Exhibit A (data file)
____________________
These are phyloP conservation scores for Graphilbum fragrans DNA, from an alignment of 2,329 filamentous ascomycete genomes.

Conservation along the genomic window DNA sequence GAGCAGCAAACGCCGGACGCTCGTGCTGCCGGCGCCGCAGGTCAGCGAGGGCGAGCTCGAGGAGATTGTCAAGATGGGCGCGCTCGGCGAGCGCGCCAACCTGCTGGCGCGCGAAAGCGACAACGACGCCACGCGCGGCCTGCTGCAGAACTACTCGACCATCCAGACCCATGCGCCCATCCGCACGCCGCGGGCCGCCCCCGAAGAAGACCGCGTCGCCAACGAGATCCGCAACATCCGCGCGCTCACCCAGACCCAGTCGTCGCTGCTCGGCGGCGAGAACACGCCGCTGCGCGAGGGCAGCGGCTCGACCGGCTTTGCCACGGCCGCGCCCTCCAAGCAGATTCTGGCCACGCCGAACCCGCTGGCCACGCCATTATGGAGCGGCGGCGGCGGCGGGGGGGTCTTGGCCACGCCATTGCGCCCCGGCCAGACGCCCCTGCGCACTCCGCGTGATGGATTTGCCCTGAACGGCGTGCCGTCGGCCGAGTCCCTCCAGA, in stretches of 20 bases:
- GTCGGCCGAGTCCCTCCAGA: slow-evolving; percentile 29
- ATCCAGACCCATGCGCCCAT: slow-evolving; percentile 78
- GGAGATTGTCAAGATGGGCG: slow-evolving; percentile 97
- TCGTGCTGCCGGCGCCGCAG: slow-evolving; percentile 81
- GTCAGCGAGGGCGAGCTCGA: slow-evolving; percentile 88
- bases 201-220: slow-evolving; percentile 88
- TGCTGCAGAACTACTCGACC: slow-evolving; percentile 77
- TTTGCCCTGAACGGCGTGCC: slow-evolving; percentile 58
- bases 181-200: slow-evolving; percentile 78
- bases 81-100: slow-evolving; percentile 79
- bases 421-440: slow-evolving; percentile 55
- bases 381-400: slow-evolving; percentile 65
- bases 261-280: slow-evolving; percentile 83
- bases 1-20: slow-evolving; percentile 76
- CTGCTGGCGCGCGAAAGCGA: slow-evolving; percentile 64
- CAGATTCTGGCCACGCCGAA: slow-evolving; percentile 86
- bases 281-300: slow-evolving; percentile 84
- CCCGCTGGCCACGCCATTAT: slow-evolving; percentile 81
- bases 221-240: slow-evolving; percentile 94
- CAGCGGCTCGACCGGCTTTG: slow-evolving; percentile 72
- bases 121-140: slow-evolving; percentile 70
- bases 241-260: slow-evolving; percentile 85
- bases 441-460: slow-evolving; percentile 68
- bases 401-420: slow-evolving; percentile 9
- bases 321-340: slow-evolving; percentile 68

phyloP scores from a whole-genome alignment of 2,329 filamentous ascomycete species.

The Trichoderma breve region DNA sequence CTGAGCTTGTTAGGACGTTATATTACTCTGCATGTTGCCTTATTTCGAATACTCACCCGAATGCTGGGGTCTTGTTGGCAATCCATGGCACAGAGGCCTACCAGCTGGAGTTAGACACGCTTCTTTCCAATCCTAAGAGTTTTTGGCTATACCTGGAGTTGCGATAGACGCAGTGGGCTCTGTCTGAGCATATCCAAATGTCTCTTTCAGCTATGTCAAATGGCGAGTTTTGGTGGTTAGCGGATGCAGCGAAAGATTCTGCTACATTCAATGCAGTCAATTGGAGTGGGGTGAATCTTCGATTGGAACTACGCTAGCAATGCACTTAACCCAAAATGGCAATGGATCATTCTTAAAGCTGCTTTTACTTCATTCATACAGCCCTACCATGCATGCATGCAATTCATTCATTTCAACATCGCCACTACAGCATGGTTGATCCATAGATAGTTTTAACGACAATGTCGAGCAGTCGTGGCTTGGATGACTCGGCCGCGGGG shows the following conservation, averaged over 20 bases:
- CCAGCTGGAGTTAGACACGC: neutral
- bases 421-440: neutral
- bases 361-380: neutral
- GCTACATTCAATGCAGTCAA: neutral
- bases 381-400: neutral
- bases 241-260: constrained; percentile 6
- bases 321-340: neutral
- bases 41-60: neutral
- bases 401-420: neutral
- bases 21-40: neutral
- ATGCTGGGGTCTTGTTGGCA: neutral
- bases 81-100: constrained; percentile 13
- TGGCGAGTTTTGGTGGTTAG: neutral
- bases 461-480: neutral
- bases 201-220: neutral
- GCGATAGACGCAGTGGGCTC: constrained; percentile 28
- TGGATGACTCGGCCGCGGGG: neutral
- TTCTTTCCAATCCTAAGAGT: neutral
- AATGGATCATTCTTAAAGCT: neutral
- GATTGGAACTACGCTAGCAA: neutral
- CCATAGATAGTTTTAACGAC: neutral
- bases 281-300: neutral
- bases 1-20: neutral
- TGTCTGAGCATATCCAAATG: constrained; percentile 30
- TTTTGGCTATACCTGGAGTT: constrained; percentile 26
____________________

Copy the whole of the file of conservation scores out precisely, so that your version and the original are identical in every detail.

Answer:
These are phyloP conservation scores for Graphilbum fragrans DNA, from an alignment of 2,329 filamentous ascomycete genomes.

Conservation along the genomic window DNA sequence GAGCAGCAAACGCCGGACGCTCGTGCTGCCGGCGCCGCAGGTCAGCGAGGGCGAGCTCGAGGAGATTGTCAAGATGGGCGCGCTCGGCGAGCGCGCCAACCTGCTGGCGCGCGAAAGCGACAACGACGCCACGCGCGGCCTGCTGCAGAACTACTCGACCATCCAGACCCATGCGCCCATCCGCACGCCGCGGGCCGCCCCCGAAGAAGACCGCGTCGCCAACGAGATCCGCAACATCCGCGCGCTCACCCAGACCCAGTCGTCGCTGCTCGGCGGCGAGAACACGCCGCTGCGCGAGGGCAGCGGCTCGACCGGCTTTGCCACGGCCGCGCCCTCCAAGCAGATTCTGGCCACGCCGAACCCGCTGGCCACGCCATTATGGAGCGGCGGCGGCGGCGGGGGGGTCTTGGCCACGCCATTGCGCCCCGGCCAGACGCCCCTGCGCACTCCGCGTGATGGATTTGCCCTGAACGGCGTGCCGTCGGCCGAGTCCCTCCAGA, in stretches of 20 bases:
- GTCGGCCGAGTCCCTCCAGA: slow-evolving; percentile 29
- ATCCAGACCCATGCGCCCAT: slow-evolving; percentile 78
- GGAGATTGTCAAGATGGGCG: slow-evolving; percentile 97
- TCGTGCTGCCGGCGCCGCAG: slow-evolving; percentile 81
- GTCAGCGAGGGCGAGCTCGA: slow-evolving; percentile 88
- bases 201-220: slow-evolving; percentile 88
- TGCTGCAGAACTACTCGACC: slow-evolving; percentile 77
- TTTGCCCTGAACGGCGTGCC: slow-evolving; percentile 58
- bases 181-200: slow-evolving; percentile 78
- bases 81-100: slow-evolving; percentile 79
- bases 421-440: slow-evolving; percentile 55
- bases 381-400: slow-evolving; percentile 65
- bases 261-280: slow-evolving; percentile 83
- bases 1-20: slow-evolving; percentile 76
- CTGCTGGCGCGCGAAAGCGA: slow-evolving; percentile 64
- CAGATTCTGGCCACGCCGAA: slow-evolving; percentile 86
- bases 281-300: slow-evolving; percentile 84
- CCCGCTGGCCACGCCATTAT: slow-evolving; percentile 81
- bases 221-240: slow-evolving; percentile 94
- CAGCGGCTCGACCGGCTTTG: slow-evolving; percentile 72
- bases 121-140: slow-evolving; percentile 70
- bases 241-260: slow-evolving; percentile 85
- bases 441-460: slow-evolving; percentile 68
- bases 401-420: slow-evolving; percentile 9
- bases 321-340: slow-evolving; percentile 68

phyloP scores from a whole-genome alignment of 2,329 filamentous ascomycete species.

The Trichoderma breve region DNA sequence CTGAGCTTGTTAGGACGTTATATTACTCTGCATGTTGCCTTATTTCGAATACTCACCCGAATGCTGGGGTCTTGTTGGCAATCCATGGCACAGAGGCCTACCAGCTGGAGTTAGACACGCTTCTTTCCAATCCTAAGAGTTTTTGGCTATACCTGGAGTTGCGATAGACGCAGTGGGCTCTGTCTGAGCATATCCAAATGTCTCTTTCAGCTATGTCAAATGGCGAGTTTTGGTGGTTAGCGGATGCAGCGAAAGATTCTGCTACATTCAATGCAGTCAATTGGAGTGGGGTGAATCTTCGATTGGAACTACGCTAGCAATGCACTTAACCCAAAATGGCAATGGATCATTCTTAAAGCTGCTTTTACTTCATTCATACAGCCCTACCATGCATGCATGCAATTCATTCATTTCAACATCGCCACTACAGCATGGTTGATCCATAGATAGTTTTAACGACAATGTCGAGCAGTCGTGGCTTGGATGACTCGGCCGCGGGG shows the following conservation, averaged over 20 bases:
- CCAGCTGGAGTTAGACACGC: neutral
- bases 421-440: neutral
- bases 361-380: neutral
- GCTACATTCAATGCAGTCAA: neutral
- bases 381-400: neutral
- bases 241-260: constrained; percentile 6
- bases 321-340: neutral
- bases 41-60: neutral
- bases 401-420: neutral
- bases 21-40: neutral
- ATGCTGGGGTCTTGTTGGCA: neutral
- bases 81-100: constrained; percentile 13
- TGGCGAGTTTTGGTGGTTAG: neutral
- bases 461-480: neutral
- bases 201-220: neutral
- GCGATAGACGCAGTGGGCTC: constrained; percentile 28
- TGGATGACTCGGCCGCGGGG: neutral
- TTCTTTCCAATCCTAAGAGT: neutral
- AATGGATCATTCTTAAAGCT: neutral
- GATTGGAACTACGCTAGCAA: neutral
- CCATAGATAGTTTTAACGAC: neutral
- bases 281-300: neutral
- bases 1-20: neutral
- TGTCTGAGCATATCCAAATG: constrained; percentile 30
- TTTTGGCTATACCTGGAGTT: constrained; percentile 26